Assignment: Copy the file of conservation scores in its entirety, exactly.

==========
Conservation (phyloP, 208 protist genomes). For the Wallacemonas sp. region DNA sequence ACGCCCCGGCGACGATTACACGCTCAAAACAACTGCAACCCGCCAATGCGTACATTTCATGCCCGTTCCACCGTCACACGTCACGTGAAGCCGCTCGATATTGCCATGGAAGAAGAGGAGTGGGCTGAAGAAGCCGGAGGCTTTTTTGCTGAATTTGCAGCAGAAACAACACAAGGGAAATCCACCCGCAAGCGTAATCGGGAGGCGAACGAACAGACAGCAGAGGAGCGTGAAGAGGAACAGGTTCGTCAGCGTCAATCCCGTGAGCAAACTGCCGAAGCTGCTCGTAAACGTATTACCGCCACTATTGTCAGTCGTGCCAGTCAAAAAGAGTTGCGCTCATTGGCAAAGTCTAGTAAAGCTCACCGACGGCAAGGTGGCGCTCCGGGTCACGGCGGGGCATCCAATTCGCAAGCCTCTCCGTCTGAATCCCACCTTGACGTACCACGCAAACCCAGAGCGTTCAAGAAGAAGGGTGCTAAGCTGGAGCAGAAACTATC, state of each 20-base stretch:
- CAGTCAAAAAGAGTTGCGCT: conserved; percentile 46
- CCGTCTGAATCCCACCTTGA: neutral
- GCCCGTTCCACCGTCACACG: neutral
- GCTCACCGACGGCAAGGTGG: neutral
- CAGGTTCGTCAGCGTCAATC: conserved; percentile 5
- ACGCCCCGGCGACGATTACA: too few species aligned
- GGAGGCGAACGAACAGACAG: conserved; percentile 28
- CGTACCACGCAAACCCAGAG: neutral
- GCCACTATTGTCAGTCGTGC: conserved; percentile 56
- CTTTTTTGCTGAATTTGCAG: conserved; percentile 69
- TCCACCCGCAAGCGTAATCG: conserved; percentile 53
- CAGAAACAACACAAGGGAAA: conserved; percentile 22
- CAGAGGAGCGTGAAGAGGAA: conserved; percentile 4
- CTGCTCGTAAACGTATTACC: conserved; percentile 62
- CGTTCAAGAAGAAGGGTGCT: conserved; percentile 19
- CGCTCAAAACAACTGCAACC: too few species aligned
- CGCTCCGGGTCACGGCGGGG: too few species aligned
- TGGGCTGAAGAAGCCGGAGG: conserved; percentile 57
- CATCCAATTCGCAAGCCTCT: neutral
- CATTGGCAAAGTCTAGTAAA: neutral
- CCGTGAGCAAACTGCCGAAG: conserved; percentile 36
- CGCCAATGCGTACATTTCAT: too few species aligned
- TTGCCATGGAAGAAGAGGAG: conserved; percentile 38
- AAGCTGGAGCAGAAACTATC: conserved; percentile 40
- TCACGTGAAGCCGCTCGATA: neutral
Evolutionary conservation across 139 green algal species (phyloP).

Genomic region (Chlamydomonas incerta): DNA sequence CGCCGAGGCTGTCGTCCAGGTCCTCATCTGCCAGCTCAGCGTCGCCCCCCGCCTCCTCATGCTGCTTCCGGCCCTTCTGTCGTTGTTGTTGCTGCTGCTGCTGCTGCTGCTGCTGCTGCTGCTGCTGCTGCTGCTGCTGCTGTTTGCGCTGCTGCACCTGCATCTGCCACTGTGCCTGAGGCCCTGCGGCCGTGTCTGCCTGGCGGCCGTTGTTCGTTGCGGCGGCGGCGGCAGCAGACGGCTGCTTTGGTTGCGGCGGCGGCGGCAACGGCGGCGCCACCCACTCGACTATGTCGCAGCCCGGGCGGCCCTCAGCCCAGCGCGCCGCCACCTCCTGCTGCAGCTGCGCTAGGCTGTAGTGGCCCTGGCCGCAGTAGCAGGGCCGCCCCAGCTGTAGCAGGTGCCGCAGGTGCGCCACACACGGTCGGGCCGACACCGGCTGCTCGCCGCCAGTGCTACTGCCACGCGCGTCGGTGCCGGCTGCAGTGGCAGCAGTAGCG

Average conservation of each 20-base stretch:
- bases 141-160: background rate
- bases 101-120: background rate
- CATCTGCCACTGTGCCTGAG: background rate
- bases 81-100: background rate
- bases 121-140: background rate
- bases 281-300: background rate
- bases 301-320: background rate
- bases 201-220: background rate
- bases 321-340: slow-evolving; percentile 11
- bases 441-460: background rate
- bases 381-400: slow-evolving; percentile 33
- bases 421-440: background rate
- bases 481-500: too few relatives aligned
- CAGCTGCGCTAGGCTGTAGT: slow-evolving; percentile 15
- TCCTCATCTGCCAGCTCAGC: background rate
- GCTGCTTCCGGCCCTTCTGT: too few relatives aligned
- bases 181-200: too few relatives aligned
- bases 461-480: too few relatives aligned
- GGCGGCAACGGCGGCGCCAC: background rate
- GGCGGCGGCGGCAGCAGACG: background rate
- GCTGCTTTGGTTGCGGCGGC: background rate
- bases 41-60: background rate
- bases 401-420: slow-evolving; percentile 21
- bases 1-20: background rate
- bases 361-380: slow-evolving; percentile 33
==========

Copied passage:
Conservation (phyloP, 208 protist genomes). For the Wallacemonas sp. region DNA sequence ACGCCCCGGCGACGATTACACGCTCAAAACAACTGCAACCCGCCAATGCGTACATTTCATGCCCGTTCCACCGTCACACGTCACGTGAAGCCGCTCGATATTGCCATGGAAGAAGAGGAGTGGGCTGAAGAAGCCGGAGGCTTTTTTGCTGAATTTGCAGCAGAAACAACACAAGGGAAATCCACCCGCAAGCGTAATCGGGAGGCGAACGAACAGACAGCAGAGGAGCGTGAAGAGGAACAGGTTCGTCAGCGTCAATCCCGTGAGCAAACTGCCGAAGCTGCTCGTAAACGTATTACCGCCACTATTGTCAGTCGTGCCAGTCAAAAAGAGTTGCGCTCATTGGCAAAGTCTAGTAAAGCTCACCGACGGCAAGGTGGCGCTCCGGGTCACGGCGGGGCATCCAATTCGCAAGCCTCTCCGTCTGAATCCCACCTTGACGTACCACGCAAACCCAGAGCGTTCAAGAAGAAGGGTGCTAAGCTGGAGCAGAAACTATC, state of each 20-base stretch:
- CAGTCAAAAAGAGTTGCGCT: conserved; percentile 46
- CCGTCTGAATCCCACCTTGA: neutral
- GCCCGTTCCACCGTCACACG: neutral
- GCTCACCGACGGCAAGGTGG: neutral
- CAGGTTCGTCAGCGTCAATC: conserved; percentile 5
- ACGCCCCGGCGACGATTACA: too few species aligned
- GGAGGCGAACGAACAGACAG: conserved; percentile 28
- CGTACCACGCAAACCCAGAG: neutral
- GCCACTATTGTCAGTCGTGC: conserved; percentile 56
- CTTTTTTGCTGAATTTGCAG: conserved; percentile 69
- TCCACCCGCAAGCGTAATCG: conserved; percentile 53
- CAGAAACAACACAAGGGAAA: conserved; percentile 22
- CAGAGGAGCGTGAAGAGGAA: conserved; percentile 4
- CTGCTCGTAAACGTATTACC: conserved; percentile 62
- CGTTCAAGAAGAAGGGTGCT: conserved; percentile 19
- CGCTCAAAACAACTGCAACC: too few species aligned
- CGCTCCGGGTCACGGCGGGG: too few species aligned
- TGGGCTGAAGAAGCCGGAGG: conserved; percentile 57
- CATCCAATTCGCAAGCCTCT: neutral
- CATTGGCAAAGTCTAGTAAA: neutral
- CCGTGAGCAAACTGCCGAAG: conserved; percentile 36
- CGCCAATGCGTACATTTCAT: too few species aligned
- TTGCCATGGAAGAAGAGGAG: conserved; percentile 38
- AAGCTGGAGCAGAAACTATC: conserved; percentile 40
- TCACGTGAAGCCGCTCGATA: neutral
Evolutionary conservation across 139 green algal species (phyloP).

Genomic region (Chlamydomonas incerta): DNA sequence CGCCGAGGCTGTCGTCCAGGTCCTCATCTGCCAGCTCAGCGTCGCCCCCCGCCTCCTCATGCTGCTTCCGGCCCTTCTGTCGTTGTTGTTGCTGCTGCTGCTGCTGCTGCTGCTGCTGCTGCTGCTGCTGCTGCTGCTGCTGTTTGCGCTGCTGCACCTGCATCTGCCACTGTGCCTGAGGCCCTGCGGCCGTGTCTGCCTGGCGGCCGTTGTTCGTTGCGGCGGCGGCGGCAGCAGACGGCTGCTTTGGTTGCGGCGGCGGCGGCAACGGCGGCGCCACCCACTCGACTATGTCGCAGCCCGGGCGGCCCTCAGCCCAGCGCGCCGCCACCTCCTGCTGCAGCTGCGCTAGGCTGTAGTGGCCCTGGCCGCAGTAGCAGGGCCGCCCCAGCTGTAGCAGGTGCCGCAGGTGCGCCACACACGGTCGGGCCGACACCGGCTGCTCGCCGCCAGTGCTACTGCCACGCGCGTCGGTGCCGGCTGCAGTGGCAGCAGTAGCG

Average conservation of each 20-base stretch:
- bases 141-160: background rate
- bases 101-120: background rate
- CATCTGCCACTGTGCCTGAG: background rate
- bases 81-100: background rate
- bases 121-140: background rate
- bases 281-300: background rate
- bases 301-320: background rate
- bases 201-220: background rate
- bases 321-340: slow-evolving; percentile 11
- bases 441-460: background rate
- bases 381-400: slow-evolving; percentile 33
- bases 421-440: background rate
- bases 481-500: too few relatives aligned
- CAGCTGCGCTAGGCTGTAGT: slow-evolving; percentile 15
- TCCTCATCTGCCAGCTCAGC: background rate
- GCTGCTTCCGGCCCTTCTGT: too few relatives aligned
- bases 181-200: too few relatives aligned
- bases 461-480: too few relatives aligned
- GGCGGCAACGGCGGCGCCAC: background rate
- GGCGGCGGCGGCAGCAGACG: background rate
- GCTGCTTTGGTTGCGGCGGC: background rate
- bases 41-60: background rate
- bases 401-420: slow-evolving; percentile 21
- bases 1-20: background rate
- bases 361-380: slow-evolving; percentile 33